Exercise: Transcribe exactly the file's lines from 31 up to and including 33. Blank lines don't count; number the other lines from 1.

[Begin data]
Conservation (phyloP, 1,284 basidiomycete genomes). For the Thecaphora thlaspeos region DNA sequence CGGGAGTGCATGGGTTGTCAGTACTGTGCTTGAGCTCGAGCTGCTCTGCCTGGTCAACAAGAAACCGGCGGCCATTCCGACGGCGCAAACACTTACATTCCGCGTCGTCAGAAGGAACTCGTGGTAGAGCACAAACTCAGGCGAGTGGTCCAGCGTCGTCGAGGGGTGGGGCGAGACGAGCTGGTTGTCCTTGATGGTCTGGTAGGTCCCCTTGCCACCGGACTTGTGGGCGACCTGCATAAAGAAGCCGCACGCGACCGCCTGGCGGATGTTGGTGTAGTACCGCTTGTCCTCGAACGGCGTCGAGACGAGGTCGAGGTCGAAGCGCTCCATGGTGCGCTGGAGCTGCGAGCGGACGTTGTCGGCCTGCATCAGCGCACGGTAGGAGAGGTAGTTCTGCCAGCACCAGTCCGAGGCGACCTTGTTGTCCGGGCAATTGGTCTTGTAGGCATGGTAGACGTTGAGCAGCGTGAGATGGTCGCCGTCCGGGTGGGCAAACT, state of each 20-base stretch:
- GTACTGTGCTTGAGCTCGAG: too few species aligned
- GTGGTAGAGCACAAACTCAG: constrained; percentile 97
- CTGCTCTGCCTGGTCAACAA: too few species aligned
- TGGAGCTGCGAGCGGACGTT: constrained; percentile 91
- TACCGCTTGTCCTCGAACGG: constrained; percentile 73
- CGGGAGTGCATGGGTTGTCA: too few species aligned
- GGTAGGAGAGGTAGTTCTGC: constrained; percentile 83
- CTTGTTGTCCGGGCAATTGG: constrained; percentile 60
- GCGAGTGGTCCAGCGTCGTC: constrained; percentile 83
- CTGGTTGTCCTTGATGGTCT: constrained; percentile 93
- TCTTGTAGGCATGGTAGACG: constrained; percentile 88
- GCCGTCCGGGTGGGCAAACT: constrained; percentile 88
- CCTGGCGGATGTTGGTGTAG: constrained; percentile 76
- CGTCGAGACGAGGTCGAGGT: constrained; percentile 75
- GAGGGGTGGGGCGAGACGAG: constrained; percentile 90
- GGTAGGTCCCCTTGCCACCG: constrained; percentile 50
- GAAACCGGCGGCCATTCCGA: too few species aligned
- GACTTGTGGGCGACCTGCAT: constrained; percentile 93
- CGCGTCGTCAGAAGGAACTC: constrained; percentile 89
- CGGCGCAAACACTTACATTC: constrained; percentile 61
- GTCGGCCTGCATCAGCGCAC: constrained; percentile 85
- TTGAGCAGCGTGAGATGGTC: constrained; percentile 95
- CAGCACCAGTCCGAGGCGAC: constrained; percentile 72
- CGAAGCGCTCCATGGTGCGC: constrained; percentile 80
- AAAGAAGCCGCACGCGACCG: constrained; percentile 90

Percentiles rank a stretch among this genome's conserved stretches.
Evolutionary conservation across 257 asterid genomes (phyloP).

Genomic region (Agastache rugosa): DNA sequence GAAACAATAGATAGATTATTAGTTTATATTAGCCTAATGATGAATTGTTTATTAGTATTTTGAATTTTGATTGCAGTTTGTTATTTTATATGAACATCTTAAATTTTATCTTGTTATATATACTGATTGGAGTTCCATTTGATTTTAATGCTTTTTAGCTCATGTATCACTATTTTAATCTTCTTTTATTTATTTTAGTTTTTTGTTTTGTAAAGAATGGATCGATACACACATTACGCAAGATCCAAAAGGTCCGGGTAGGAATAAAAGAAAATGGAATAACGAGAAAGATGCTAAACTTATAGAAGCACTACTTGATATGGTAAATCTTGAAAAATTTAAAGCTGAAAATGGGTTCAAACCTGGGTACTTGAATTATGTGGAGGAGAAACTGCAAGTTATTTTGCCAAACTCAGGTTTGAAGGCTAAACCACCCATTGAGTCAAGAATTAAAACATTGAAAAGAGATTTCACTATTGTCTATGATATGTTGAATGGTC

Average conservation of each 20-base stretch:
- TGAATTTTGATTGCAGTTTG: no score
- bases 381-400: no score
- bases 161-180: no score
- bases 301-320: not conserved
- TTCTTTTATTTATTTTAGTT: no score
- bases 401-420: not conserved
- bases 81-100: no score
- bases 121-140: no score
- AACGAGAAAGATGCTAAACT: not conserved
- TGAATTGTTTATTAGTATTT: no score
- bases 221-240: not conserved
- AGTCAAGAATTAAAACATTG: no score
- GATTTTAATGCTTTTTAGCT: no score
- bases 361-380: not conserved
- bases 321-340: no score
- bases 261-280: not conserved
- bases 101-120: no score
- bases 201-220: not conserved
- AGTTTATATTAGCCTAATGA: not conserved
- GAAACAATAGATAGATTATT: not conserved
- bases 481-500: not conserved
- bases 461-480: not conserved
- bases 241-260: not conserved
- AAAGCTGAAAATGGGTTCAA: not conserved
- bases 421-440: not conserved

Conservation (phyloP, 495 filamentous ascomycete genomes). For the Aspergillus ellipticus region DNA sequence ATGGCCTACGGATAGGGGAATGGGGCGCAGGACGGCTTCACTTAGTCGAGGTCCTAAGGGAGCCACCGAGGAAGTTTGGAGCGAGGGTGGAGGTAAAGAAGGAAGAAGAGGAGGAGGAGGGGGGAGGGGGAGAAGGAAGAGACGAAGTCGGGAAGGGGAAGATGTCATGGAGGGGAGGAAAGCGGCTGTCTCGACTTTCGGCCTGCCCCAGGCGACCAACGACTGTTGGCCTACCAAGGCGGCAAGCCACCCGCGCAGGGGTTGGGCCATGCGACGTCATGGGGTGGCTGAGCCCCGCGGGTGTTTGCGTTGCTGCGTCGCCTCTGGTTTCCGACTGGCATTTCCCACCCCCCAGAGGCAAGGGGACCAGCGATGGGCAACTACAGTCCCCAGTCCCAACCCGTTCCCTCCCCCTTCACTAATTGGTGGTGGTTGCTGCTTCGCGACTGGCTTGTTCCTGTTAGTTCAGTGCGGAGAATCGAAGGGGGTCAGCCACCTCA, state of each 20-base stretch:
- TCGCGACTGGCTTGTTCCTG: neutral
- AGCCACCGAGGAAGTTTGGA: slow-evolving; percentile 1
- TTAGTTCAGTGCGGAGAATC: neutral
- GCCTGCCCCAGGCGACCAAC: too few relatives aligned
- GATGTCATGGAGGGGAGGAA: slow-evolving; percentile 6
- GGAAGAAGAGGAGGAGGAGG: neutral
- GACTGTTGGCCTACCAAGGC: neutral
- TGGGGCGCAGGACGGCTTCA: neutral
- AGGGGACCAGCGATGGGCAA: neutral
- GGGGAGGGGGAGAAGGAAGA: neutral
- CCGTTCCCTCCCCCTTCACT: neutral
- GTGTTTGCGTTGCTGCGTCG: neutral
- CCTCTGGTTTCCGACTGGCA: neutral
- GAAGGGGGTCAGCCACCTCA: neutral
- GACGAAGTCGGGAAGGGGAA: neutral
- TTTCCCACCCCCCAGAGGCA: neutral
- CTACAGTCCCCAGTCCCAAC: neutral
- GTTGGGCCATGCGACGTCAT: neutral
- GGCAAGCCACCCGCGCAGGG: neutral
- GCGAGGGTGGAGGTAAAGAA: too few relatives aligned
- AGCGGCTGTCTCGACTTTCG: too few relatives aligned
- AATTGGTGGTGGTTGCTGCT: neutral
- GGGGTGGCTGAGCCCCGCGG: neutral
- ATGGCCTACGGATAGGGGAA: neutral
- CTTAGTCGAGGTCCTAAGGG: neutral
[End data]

- TGAATTTTGATTGCAGTTTG: no score
- bases 381-400: no score
- bases 161-180: no score